Income of the
- The average income of an elderly
individual (age 65 or older) in the United States in 1999
was $20,714, up from $12,239 in 1974, based on Employee
Benefit Research Institute (EBRI) tabulations of data
from the March 2000 Current Population Survey (CPS).
- The percentage of the elderly's
income derived from Social Security has fluctuated over
time. It declined from 42.0 percent in 1974 to 38.6
percent in 1989. It increased to 44.4 percent in 1994 and
declined to 40.1 percent in 1999. In 1999, the average
income received from Social Security by an elderly person
- Income from pensions and annuities
accounted for a steadily increasing share of the
elderly's income from 1974 to 1999. In 1974, these
sources accounted for 14.0 percent of the elderly's
income; by 1999, that percentage had increased to 19.4
percent. The average amount an elderly person received in
income from pensions and annuities was $4,016 in 1999.
- Income from assets increased
between 1974, when it accounted for 18.2 percent of the
elderly's income, and 1984, when it accounted for 28.2
percent. It declined to 17.6 percent in 1994 and
increased to 19.8 percent in 1999. In 1999, the average
amount an elderly person received in income from assets
was $4,094. Assets here are defined as stocks and bonds
not held in a retirement account, income from rents,
royalties, and trusts.
- Income from personal earnings
declined as a percentage of the elderly's income from
21.3 percent in 1974 to 14.9 percent to 1994. In 1999,
income from earnings increased to 18.7 percent of the
elderly's income. In 1999, the average amount an elderly
person received in income from earnings was $3,907.
- The lower an elderly individual's
total income, the greater the percentage of it that comes
from Social Security. In 1999, Social Security accounted
for 91.4 percent of the total income of elderly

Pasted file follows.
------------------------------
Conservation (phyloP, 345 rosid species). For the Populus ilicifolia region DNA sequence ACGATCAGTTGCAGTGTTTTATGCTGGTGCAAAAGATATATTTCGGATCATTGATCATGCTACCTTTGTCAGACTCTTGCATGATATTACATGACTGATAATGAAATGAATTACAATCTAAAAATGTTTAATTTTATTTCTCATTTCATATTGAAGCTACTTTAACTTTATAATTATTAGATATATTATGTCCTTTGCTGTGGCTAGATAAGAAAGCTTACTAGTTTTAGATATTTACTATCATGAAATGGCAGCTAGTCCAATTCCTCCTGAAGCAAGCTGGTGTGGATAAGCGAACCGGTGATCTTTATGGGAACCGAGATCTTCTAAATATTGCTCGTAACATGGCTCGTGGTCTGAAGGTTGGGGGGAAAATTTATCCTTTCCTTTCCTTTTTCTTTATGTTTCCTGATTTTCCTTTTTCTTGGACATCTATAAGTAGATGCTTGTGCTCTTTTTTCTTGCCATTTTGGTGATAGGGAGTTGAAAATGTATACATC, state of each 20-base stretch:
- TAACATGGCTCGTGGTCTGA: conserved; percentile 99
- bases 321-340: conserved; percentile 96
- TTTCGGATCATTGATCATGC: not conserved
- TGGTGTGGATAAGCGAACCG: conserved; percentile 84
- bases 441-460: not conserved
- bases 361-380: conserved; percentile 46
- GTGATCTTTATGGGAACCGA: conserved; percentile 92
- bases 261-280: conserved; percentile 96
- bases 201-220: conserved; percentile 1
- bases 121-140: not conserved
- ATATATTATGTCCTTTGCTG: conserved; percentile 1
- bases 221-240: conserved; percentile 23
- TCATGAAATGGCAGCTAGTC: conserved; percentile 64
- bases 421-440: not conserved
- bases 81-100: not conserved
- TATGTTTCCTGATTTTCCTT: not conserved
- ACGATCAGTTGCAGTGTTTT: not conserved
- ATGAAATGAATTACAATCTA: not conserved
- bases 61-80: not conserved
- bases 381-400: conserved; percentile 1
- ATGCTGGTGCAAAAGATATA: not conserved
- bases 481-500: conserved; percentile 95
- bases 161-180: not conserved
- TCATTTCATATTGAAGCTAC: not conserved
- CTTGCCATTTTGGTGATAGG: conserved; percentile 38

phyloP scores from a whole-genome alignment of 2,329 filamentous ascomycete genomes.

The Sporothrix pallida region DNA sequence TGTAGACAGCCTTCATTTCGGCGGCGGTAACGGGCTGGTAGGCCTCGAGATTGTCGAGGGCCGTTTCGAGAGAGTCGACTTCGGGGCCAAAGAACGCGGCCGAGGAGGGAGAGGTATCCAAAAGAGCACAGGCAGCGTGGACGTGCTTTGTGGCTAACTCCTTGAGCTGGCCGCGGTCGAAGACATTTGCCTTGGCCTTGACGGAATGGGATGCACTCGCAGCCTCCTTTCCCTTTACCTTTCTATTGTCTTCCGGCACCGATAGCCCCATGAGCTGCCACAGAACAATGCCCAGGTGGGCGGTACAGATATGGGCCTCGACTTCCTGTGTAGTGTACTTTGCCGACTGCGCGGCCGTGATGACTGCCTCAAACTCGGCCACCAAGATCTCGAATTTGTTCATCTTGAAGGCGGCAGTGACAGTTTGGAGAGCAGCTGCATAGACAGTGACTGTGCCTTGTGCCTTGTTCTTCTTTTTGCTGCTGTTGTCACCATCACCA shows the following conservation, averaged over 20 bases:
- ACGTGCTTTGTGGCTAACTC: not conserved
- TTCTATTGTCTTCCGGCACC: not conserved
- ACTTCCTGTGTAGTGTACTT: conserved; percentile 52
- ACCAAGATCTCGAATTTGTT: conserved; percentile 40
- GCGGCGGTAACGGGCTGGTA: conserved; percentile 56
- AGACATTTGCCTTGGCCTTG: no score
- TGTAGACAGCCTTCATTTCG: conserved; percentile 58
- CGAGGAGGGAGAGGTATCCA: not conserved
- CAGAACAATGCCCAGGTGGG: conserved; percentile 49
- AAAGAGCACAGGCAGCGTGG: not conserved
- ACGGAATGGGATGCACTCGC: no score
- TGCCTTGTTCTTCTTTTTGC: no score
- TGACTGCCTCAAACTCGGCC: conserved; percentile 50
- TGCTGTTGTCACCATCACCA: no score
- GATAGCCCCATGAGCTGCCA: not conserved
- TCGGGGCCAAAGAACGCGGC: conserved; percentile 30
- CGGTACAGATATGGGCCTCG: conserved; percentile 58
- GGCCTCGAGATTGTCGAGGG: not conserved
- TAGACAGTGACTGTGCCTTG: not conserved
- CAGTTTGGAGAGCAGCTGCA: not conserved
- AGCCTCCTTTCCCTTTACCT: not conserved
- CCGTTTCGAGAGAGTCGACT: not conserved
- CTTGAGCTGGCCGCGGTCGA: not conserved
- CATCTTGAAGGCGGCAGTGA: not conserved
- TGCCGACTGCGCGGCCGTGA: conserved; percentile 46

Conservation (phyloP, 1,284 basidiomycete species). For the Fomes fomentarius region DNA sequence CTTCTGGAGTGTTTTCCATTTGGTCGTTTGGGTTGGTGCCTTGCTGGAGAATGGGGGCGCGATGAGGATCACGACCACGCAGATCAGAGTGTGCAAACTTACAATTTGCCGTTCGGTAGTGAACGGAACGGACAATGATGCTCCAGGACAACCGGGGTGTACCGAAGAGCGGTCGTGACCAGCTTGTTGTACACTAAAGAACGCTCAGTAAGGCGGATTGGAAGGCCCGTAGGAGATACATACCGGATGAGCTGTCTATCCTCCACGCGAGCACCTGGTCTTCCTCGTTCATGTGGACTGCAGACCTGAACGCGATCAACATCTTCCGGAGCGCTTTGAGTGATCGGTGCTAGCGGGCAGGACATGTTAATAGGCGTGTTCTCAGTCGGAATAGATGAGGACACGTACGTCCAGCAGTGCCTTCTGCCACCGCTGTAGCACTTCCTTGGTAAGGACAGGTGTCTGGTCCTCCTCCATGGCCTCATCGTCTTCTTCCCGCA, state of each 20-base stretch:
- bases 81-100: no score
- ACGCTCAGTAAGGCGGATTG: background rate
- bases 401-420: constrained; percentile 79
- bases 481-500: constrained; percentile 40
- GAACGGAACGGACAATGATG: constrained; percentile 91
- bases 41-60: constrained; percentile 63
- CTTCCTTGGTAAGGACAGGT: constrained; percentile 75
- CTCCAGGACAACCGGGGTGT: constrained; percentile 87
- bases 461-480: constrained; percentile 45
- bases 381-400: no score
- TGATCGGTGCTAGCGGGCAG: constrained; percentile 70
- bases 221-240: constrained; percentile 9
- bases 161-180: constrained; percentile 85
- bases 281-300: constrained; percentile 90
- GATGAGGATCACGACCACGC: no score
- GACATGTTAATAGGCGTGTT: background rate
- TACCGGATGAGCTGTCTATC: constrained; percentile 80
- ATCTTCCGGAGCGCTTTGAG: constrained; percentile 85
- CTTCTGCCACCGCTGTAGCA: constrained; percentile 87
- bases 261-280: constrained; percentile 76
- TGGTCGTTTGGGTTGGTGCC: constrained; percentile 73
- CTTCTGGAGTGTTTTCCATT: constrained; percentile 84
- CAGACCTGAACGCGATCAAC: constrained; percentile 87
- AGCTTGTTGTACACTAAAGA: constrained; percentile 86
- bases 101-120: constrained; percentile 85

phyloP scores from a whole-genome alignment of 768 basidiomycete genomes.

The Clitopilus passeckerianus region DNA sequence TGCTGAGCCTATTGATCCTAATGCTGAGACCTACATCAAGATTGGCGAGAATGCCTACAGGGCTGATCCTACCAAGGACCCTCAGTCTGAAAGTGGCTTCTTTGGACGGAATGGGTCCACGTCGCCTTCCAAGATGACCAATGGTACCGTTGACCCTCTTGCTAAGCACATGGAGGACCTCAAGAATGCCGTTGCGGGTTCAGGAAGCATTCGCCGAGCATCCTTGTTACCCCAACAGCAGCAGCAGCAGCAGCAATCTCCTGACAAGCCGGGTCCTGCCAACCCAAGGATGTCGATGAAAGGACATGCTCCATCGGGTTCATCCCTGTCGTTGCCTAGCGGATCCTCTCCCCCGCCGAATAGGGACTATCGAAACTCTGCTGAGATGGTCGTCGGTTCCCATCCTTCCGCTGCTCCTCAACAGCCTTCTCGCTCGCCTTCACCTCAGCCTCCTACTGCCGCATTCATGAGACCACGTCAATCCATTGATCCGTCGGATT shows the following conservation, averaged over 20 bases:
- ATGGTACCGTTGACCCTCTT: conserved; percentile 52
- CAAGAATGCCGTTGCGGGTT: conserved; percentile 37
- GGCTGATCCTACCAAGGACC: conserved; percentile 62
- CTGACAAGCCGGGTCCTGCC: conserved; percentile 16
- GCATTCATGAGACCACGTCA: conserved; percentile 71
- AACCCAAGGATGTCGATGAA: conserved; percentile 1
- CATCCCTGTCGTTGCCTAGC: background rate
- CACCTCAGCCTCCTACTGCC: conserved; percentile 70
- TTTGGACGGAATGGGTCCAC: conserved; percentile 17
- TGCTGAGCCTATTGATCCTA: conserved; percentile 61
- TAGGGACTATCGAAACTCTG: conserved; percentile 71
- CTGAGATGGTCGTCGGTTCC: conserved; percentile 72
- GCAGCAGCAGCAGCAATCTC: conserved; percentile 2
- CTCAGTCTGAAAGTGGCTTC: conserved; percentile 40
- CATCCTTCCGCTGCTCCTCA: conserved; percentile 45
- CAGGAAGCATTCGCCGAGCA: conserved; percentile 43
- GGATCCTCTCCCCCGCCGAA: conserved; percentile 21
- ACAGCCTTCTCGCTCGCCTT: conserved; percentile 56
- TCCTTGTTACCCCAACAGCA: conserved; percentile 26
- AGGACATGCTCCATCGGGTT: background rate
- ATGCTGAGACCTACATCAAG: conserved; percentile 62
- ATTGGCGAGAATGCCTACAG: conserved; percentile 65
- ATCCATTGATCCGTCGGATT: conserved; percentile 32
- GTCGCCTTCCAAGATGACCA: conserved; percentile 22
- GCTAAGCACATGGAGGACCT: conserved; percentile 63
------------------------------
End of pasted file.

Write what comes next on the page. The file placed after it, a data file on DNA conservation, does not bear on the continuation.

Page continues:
individuals in the lowest income quintile, compared with
20.7 percent for those in the highest income quintile.
- The income quintiles are derived by
assigning all individuals ages 65 and older to one of
five groups based on income, so that there is an equal
number of individuals in each group. The income ranges of
the quintiles vary from year to year. In 1999, the lowest
income quintile consisted of elderly individuals with an
annual income of $6,785 or less. The highest income
quintile consisted of individuals with a 1999 income of
$26,899 or more.
- There was a significant difference
between the average income of elderly men ($28,240) and
that of elderly women ($15,136) in 1999. This is in part
attributable to a greater lifetime attachment to the work
force among the generation of men that currently
constitutes the elderly. Given the increasing role of
women currently in the work force, the income gap between
the sexes is expected to narrow.
- Elderly women derived a greater
share of their income from Social Security and assets
than men in 1999: Social Security accounted for 48.4
percent of elderly women's income, compared with 33.9
percent of elderly men's income. Income from assets
accounted for 23.5 percent of elderly women's income,
compared with 17.1 percent of elderly men's.
- Elderly men derived a larger share
of their income from employment-based sources, including
pensions and annuities and earnings, than elderly women.
In 1999, pensions and annuities accounted for 22.4
percent of elderly men's income, compared with 15.3
percent of elderly women's. Income from earnings
accounted for 24.4 percent of elderly men's income,
compared with 11.1 percent of elderly women's.
- These data are from the March
supplement to the U.S. Census Bureau's Current Population
Survey (CPS). Some research, using data from the Bureau
of Economic Analysis' National Income and Product
Accounts, and from the Internal Revenue Service,1
has shown that the CPS underestimates the percentage of
the elderly's income that comes from employment-based
1/For a more detailed discussion
of this point, see Silvester J. Schieber, Why Do Pension
Benefits Seem So Small? (Washington, DC: Watson Wyatt
For more information, contact Ken
McDonnell (202) 775-6342 or email@example.com.
Source: Employee Benefit Research
Institute tabulations of data from the March 2000 Current